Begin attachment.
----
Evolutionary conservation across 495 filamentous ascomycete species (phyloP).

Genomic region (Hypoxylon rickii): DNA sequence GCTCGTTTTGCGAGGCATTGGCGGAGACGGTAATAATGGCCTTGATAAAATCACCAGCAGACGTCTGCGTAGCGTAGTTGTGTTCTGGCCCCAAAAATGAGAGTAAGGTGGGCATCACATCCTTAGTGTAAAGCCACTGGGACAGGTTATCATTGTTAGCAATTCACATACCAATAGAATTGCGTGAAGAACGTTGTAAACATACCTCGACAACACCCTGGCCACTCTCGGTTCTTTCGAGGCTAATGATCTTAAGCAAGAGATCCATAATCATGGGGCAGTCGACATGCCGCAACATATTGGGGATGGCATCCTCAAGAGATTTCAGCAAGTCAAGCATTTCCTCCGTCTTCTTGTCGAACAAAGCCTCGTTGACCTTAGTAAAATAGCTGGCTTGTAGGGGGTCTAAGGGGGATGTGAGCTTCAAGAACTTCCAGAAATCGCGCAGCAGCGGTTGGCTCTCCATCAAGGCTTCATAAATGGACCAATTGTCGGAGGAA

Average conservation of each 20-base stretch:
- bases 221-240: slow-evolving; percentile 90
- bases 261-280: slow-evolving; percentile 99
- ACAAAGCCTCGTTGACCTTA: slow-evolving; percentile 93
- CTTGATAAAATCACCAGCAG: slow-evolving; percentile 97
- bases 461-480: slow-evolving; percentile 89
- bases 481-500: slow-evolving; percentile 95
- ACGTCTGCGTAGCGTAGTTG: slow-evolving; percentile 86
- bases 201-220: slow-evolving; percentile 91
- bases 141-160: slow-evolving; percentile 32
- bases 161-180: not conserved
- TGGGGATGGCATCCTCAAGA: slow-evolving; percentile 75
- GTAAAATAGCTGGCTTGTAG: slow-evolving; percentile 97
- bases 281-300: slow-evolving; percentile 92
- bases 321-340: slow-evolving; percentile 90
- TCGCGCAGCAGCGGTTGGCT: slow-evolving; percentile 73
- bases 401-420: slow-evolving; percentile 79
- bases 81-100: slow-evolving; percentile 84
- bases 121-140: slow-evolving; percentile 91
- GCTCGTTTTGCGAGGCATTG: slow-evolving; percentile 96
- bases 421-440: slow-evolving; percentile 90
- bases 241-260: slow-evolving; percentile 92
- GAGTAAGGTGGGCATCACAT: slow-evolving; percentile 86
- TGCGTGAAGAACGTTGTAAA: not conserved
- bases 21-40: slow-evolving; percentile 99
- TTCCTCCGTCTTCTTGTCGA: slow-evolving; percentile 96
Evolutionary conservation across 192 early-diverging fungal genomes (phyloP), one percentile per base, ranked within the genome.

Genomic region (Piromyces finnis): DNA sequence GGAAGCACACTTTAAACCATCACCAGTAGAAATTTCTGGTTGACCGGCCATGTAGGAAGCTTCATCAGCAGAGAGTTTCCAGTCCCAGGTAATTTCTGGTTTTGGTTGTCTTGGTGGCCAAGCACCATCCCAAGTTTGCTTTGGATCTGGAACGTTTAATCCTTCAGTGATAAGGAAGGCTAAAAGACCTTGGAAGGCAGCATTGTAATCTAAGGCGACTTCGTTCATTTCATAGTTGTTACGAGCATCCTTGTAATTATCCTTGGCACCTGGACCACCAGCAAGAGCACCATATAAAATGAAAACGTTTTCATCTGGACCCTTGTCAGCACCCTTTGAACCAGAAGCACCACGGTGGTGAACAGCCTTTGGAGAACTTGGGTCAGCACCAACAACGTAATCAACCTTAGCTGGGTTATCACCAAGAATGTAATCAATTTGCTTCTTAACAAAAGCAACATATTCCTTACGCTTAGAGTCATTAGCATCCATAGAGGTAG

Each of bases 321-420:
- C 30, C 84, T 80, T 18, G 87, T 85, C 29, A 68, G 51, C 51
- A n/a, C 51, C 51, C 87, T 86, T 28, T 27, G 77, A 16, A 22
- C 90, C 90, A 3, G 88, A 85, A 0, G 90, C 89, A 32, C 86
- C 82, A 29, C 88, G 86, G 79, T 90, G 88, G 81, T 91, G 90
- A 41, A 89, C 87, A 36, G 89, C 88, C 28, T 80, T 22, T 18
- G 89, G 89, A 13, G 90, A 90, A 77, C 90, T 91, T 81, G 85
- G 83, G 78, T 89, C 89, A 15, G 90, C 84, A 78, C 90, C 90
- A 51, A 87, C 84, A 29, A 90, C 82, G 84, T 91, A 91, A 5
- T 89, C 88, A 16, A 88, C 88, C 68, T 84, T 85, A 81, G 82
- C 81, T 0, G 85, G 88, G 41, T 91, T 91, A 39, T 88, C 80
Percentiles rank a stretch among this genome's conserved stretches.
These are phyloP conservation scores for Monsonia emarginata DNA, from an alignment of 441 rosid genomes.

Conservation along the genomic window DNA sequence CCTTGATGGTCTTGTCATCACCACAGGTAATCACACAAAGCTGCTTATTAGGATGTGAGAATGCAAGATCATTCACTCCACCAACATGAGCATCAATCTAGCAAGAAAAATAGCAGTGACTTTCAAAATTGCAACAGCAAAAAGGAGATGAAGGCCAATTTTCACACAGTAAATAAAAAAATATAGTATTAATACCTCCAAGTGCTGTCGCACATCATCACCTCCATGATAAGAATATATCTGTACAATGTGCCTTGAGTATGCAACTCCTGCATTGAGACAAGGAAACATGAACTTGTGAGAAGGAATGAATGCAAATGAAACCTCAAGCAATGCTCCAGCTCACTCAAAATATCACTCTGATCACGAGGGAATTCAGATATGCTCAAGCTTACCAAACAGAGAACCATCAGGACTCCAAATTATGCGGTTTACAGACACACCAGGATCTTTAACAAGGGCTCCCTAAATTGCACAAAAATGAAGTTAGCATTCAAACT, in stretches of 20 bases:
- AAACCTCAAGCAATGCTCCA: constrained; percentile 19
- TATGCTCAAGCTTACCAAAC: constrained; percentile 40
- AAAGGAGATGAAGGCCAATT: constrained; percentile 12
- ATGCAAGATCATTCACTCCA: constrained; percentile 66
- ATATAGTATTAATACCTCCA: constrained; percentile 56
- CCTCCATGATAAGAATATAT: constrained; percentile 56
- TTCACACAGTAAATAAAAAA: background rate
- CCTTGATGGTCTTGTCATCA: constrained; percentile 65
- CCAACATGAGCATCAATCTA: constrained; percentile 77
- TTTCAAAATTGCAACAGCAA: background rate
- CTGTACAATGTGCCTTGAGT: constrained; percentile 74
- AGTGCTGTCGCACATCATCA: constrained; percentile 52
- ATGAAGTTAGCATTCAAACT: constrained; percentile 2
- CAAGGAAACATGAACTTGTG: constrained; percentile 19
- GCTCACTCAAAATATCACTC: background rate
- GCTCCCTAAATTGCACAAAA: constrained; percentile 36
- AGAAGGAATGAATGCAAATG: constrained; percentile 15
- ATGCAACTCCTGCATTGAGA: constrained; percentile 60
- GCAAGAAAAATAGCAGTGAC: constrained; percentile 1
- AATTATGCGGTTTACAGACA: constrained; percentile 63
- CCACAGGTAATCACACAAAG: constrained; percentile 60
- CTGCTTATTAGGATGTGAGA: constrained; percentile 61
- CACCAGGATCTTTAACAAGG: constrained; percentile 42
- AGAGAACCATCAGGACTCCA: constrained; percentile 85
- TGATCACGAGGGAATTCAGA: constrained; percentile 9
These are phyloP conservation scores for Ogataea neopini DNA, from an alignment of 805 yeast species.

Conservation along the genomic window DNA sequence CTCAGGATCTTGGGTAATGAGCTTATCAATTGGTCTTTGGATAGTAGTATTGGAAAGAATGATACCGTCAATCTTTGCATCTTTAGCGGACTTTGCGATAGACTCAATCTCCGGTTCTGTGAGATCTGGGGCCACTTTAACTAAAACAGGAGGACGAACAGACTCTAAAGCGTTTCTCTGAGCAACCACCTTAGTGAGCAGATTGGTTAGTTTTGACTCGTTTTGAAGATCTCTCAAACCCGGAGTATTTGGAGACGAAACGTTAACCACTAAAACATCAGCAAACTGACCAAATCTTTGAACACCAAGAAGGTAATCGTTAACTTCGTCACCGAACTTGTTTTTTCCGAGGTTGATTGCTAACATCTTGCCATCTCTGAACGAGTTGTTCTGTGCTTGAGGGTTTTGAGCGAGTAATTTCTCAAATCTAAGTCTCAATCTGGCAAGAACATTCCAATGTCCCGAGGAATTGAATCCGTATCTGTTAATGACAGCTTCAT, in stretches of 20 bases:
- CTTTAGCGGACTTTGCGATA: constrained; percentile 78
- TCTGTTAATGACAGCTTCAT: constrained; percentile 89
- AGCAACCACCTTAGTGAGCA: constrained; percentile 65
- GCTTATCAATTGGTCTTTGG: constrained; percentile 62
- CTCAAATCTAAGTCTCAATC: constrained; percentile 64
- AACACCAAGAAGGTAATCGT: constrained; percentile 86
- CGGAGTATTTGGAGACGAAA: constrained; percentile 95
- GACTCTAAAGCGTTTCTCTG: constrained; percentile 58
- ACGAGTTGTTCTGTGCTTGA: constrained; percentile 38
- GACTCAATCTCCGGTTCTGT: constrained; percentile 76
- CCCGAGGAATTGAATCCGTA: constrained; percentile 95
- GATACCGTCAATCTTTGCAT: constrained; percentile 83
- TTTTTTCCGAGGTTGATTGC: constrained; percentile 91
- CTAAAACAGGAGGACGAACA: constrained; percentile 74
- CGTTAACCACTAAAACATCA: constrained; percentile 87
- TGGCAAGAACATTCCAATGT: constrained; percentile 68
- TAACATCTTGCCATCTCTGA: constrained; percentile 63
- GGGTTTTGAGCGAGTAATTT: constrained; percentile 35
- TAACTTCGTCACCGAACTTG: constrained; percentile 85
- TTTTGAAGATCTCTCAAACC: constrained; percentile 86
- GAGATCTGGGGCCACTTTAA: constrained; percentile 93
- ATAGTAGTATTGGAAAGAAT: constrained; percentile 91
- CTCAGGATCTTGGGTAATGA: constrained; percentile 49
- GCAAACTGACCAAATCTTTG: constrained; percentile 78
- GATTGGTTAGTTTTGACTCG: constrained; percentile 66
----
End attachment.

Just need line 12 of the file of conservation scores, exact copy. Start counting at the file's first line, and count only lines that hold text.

- bases 141-160: slow-evolving; percentile 32